Let me know if you're interested.

Sunday, 9 February 2020


'Homage' to cover of IRON MAN #150.  Hand drawn, no tracing or graph
paper or projectors involved.  Characters copyright MARVEL COMICS

Yeah, I know some of you will have seen this before, but I'm stuck for something to write about so it's either this or nothing.  (Hey, whaddya mean that nothing would've been preferable?!)


It's not generally known, but although I was primarily a lettering artist throughout my 15 year career in comics, my original ambition was to be an adventure comic strip artist.  I started lettering simply to get my size 9s in the door, but when I saw that I could earn more as a letterer than as an artist (on account of being faster at the former than the latter), I stuck mainly with the lettering.

However, I did a bit of drawing as well, adding to panels when re-sizing IPC comic libraries, and doing occasional spot illos when the opportunity presented itself.  I also worked as a restoration artist on some MARVEL MASTERWORK volumes, re-inking and even re-creating JACK KIRBY art, which was a huge thrill for me.

However, my frank and forthright views on this blog on the current state of the British comics 'industry' (hah!) has brought me in for criticism from some quarters, with a few disgruntled individuals dismissing me as "only a letterer" and a "Kirby tracer".  Thing is, I got my first paying gig as a cartoonist when I was still at school, and have produced artwork for publication (for which I was paid) since even before (during and after) I started freelancing for IPC/FLEETWAY, MARVEL COMICS (and others).

So here are a few examples of my artwork ranging from my teenage years right up to adulthood.  Quite a few are professional pieces I was paid for, some were freebies for people I know, and the remainder were done for my own amusement.  I've shown them all before at various times, but it can't hurt to remind people that I'm certainly more than "only a letterer".  Funny how some people who work in comics mistakenly imagine that it's the only legitimate outlet for an artist's work, eh?


Huh!  Not even one appreciative comment so far.  I knew I should've take off the 'Do Not Feed The Ego' sign hanging around my neck before I posted this.  (Now I know what YOGI BEAR feels like.)

Pencil caricature (using my pseudonym) done as a gift for someone

"If you don't like a certain cartoonist's version of DESPERATE
, then why not try drawing it yourself?"
someone dared me.
So I did!  Characters copyright D.C. THOMSON & Co., Ltd

B&W copy of colour ad for a local restaurant.  I was going
to be paid £100 for it, but decided against it in the end

2000 A.D. pin-up.  I was paid for it, but don't know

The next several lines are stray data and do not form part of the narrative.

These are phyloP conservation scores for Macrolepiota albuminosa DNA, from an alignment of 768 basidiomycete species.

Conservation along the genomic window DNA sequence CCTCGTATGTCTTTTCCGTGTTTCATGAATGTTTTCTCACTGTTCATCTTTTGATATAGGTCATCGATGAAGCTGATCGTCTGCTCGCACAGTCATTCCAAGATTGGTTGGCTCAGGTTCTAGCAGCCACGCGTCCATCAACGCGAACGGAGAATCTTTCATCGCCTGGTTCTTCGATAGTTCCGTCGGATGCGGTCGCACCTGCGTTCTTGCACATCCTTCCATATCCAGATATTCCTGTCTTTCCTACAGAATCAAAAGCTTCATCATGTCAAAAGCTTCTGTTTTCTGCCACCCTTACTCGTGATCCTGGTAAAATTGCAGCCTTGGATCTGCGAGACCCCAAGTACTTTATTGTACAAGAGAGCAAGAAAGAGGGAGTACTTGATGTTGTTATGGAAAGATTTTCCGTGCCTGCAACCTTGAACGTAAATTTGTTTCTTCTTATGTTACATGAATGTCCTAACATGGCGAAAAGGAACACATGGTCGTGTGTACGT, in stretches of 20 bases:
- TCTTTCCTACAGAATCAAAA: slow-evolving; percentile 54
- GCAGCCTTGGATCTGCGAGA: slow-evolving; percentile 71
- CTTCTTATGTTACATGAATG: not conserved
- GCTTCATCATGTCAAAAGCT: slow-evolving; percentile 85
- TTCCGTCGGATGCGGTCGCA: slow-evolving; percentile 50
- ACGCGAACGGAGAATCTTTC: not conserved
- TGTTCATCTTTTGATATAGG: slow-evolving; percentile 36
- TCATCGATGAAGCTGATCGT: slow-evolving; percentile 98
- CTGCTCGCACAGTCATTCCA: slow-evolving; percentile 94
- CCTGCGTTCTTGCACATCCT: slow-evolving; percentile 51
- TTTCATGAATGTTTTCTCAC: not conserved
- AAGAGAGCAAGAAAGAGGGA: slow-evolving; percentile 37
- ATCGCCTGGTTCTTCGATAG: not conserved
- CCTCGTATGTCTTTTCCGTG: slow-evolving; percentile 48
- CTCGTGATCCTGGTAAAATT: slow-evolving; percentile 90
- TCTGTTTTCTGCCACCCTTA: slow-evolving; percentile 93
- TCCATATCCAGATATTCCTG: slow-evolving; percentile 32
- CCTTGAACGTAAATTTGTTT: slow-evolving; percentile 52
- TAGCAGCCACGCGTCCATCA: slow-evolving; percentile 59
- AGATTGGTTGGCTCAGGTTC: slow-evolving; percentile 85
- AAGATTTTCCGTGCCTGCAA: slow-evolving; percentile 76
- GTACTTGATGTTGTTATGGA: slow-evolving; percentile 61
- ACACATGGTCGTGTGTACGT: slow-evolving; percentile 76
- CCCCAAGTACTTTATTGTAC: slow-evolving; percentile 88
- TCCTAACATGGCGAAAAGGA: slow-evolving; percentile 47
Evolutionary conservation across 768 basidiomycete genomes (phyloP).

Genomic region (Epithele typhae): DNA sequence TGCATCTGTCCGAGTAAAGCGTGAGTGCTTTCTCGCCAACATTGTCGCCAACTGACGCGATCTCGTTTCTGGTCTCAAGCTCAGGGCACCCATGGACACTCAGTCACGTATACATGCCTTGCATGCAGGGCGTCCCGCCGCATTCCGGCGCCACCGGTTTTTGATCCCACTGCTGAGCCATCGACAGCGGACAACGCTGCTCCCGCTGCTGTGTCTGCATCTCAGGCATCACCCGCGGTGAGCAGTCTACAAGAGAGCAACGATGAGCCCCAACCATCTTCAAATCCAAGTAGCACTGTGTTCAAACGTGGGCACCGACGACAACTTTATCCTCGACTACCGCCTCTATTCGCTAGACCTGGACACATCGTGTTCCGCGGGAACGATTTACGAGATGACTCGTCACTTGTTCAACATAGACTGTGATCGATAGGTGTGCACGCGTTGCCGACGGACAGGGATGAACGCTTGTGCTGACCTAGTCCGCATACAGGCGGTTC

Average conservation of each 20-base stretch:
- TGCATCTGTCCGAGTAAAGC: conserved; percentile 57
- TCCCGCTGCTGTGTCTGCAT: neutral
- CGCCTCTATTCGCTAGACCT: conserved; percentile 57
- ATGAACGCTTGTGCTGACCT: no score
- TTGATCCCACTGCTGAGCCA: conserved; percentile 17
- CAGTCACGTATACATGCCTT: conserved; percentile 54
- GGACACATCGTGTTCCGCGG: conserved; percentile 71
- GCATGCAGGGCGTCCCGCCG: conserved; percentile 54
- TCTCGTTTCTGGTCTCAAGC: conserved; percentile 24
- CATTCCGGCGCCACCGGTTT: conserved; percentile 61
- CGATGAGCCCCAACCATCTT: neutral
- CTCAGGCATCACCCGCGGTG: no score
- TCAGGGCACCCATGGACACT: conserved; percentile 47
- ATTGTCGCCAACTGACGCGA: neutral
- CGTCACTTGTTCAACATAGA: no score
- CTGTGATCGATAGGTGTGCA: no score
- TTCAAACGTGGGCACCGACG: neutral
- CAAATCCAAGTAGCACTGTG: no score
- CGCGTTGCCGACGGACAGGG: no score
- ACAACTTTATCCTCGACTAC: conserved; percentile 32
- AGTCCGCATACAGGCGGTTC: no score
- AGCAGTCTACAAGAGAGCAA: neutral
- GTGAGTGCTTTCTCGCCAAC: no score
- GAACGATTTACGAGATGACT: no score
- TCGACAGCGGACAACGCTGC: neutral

if it was ever published.  Characters copyright

One of the lettering samples that got me the promise of work from
IPC.  Pencils by me.  Characters copyright MARVEL COMICS

Set of four cartoon illustrations for Equestrian event programme

Cartoon illustration for local business

Acrylic ink caricature of a friend's son

Pencil caricature done as a gift for someone

Parody of AMAZING FANTASY #15 splash page

Cartoon strip for local business

Proposed strip (at the request of BOB PAYNTER) for OINK!
comic while at the preparation stage.  Never got any feedback,
but a similar character appeared a few months later

in 1983, background completed 30 years later, in 2013

Acrylic ink portrait done as a gift for someone
after much badgering.  Yeah, you can see my
heart wasn't really in it

Inked drawing done as a gift for someone.  Characters

Newspaper ad drawn as a teenager for local business

Photocopy of pencil drawing done for my own amusement around 1981

Instruction leaflet done for local business's delivery drivers

Newspaper ad for Glasgow hairdressers

Acrylic ink caricature done as a gift for someone


Drawing done as a gift for someone

Pair of flyers for local business

Proposed logo for Glasgow con.  Don't know if it was used or not

Cartoons for two camping posters done in my late teens/early 20s

Logo for local business

Acrylic ink caricature done as a gift for someone

Quick caricature done as a gift for someone

Fun & Activity booklet produced for local business

Acrylic ink caricature done as a gift for someone

Unfinished pencil caricature

Comic strip drawn for The BOOTS NEWS when I was 17

Pencil drawing done as a teenager

Unpublished strip for local paper.  Others were published though

Cartoon strip drawn for my own amusement

Character copyright DC COMICS

And finally - a couple of pages of JK artwork I inked.  The FF one
appeared in an issue of The JACK KIRBY Collector.  Characters